Even more complex are CPG and some B2B2C businesses, whose sales data is consumed outside of their organizations and (hopefully) reported back accurately and with ready utility.
So, how to use sales and conversion data to improve marketing:
- Analyze the data itself. Do certain products sell more than others? Have you run any campaigns for those products, or are the products you're marketing not selling well?
- Overlay the sales or conversion data onto your trendlines for spend and KPI breakdowns for different segments (territories, channels, tools, agencies, etc.). "Correlation does not imply causation" is relevant here - but that doesn't mean correlations aren't sometimes meaningful.
- Contract (or better yet, hire) a data scientist to run cluster analyses (and other fancy names of fancy mathematical techniques) on the data. Performance by geography, product category, product color and other attributes inform a variety of business operations. Marketing can use the insights to grease the engines of campaigns.
It feels counterintuitive to reference marketing expenses as an opportunity for improving marketing performance, but hear me out.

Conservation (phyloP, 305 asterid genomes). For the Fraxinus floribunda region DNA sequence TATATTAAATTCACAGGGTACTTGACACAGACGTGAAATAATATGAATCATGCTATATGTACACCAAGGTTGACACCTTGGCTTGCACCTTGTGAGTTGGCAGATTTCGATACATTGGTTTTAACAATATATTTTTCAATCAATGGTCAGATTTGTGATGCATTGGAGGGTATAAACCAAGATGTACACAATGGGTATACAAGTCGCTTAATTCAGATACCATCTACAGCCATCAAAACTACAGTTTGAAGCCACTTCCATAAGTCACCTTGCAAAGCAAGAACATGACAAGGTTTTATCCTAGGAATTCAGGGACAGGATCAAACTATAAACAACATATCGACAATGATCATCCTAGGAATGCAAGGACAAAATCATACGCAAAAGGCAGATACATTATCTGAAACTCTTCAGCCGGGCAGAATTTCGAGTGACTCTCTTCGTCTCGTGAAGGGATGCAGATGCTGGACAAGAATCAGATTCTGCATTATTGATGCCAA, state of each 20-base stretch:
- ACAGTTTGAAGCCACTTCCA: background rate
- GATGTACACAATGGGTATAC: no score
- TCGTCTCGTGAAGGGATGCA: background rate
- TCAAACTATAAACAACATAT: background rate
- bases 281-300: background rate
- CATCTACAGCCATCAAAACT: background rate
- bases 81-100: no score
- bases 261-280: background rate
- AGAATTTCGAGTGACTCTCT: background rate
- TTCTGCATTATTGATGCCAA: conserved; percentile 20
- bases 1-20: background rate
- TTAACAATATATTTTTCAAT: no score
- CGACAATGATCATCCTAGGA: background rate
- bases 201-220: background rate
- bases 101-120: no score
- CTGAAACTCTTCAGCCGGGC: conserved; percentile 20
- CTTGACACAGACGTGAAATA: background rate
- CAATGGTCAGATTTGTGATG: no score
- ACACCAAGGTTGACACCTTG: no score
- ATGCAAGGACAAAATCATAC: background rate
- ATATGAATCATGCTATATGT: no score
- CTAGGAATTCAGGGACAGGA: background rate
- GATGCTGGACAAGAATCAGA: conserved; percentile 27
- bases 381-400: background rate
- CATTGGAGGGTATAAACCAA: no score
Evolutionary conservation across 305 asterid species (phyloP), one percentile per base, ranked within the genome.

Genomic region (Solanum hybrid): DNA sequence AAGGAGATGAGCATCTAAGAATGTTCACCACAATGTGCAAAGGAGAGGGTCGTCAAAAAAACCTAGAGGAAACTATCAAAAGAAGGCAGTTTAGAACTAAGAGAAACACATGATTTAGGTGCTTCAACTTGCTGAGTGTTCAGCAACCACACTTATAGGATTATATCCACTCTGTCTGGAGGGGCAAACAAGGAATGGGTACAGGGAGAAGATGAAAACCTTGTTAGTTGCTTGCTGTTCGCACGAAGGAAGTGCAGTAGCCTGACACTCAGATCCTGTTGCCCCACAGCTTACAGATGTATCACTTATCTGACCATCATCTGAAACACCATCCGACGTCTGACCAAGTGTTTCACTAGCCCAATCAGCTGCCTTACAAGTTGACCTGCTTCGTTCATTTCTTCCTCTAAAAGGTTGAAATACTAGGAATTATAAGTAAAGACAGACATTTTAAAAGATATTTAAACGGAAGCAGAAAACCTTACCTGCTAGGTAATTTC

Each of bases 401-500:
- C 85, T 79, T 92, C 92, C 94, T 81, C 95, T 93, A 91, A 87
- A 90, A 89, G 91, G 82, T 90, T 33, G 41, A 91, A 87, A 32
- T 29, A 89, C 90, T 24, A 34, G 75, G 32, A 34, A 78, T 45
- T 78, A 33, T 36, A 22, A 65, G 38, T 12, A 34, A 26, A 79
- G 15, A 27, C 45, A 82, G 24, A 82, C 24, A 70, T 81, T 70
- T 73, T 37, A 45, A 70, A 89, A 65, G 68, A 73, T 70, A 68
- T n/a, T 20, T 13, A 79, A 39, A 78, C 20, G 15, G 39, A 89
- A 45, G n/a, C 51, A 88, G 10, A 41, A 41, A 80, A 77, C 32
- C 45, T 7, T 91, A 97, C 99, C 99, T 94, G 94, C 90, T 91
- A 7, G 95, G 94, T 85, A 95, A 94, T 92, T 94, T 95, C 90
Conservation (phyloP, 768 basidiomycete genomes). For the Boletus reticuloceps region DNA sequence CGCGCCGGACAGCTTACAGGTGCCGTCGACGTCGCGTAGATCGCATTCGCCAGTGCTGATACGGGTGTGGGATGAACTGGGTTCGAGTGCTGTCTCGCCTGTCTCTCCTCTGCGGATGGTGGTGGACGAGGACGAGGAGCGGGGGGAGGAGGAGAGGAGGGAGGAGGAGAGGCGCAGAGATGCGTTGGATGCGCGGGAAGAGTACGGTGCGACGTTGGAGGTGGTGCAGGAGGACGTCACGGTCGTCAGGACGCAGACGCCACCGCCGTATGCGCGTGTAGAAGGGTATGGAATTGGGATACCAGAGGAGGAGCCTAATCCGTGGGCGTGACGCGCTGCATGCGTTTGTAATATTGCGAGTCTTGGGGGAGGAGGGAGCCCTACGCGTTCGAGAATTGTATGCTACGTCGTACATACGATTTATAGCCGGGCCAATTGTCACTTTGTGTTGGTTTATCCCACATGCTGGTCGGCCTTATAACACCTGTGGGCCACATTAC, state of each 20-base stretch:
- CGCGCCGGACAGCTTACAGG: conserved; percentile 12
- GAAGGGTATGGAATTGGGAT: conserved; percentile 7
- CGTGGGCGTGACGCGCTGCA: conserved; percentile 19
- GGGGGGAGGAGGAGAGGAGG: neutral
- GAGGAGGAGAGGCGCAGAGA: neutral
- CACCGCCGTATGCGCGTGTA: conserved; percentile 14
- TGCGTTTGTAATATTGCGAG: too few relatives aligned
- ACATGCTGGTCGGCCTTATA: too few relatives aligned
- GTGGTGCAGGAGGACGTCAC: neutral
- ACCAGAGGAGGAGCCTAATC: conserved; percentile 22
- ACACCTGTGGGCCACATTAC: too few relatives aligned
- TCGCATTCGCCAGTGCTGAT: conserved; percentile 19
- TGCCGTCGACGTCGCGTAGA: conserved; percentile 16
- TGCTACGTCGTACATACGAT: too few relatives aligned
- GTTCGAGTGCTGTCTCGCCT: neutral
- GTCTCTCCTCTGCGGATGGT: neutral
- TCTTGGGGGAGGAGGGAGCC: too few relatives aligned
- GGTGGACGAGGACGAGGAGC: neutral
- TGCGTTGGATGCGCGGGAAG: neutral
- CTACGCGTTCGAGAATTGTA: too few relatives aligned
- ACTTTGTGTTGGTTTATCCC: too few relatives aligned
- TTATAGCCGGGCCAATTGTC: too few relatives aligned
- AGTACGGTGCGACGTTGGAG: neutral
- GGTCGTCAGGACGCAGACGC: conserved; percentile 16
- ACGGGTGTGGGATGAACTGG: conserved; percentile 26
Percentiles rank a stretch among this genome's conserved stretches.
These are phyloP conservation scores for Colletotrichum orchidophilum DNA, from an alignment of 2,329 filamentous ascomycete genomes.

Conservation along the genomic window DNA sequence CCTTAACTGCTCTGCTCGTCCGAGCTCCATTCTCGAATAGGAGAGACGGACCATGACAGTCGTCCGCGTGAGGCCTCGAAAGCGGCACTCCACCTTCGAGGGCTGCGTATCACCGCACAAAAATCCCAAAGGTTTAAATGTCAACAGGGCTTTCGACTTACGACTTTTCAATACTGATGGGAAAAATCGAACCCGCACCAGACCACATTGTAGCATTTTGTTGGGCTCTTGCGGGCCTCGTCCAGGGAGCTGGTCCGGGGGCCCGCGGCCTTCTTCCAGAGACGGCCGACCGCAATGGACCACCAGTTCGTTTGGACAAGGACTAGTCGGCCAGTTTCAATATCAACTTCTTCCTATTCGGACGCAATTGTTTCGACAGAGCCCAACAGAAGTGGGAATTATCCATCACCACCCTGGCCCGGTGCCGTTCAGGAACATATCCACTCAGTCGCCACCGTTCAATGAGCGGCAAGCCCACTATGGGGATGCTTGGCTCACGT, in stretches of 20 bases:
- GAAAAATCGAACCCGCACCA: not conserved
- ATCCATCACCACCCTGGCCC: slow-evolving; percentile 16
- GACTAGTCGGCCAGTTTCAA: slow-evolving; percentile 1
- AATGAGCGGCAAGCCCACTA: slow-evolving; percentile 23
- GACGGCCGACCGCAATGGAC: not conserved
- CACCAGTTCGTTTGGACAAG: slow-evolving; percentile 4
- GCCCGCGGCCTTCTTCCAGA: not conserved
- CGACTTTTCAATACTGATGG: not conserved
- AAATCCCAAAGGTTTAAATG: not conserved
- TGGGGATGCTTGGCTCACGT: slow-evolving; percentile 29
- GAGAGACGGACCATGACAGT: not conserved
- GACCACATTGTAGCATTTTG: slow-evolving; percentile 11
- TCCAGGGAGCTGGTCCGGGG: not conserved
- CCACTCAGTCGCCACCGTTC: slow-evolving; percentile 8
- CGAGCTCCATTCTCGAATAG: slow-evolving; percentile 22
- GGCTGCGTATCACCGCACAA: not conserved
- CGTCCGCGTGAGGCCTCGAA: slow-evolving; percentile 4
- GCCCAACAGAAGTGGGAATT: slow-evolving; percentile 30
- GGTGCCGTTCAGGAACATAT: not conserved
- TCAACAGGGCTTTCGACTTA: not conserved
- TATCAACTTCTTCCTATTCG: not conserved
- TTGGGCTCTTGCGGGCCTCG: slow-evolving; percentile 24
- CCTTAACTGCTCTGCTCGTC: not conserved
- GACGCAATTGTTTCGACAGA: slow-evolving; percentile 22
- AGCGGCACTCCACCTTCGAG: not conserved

There are three primary types of marketing spend data:
- Media buys.
- Agency vendors.
- Marketing technology vendors.
Typically, agency vendors includes some media buy and some marketing technology, but it's difficult to truly parse the percentage of each with many vendors.
Some vendors combine two or three of these spends into one bundled cost, like conversion shops you pay a cost-per-lead fee, or aggregators, or programmatic media.
It seems a lot of the marketing world gets caught up in the parsing of these costs, when what really matters is that all costs must be accounted for.
Media-mix modeling/optimization is one way of analyzing the spend (media buy) vs. the return (sales) using statistics.
But the same theoretical models can be applied to martech and agency vendors - using data science to predict which vendors will deliver what results.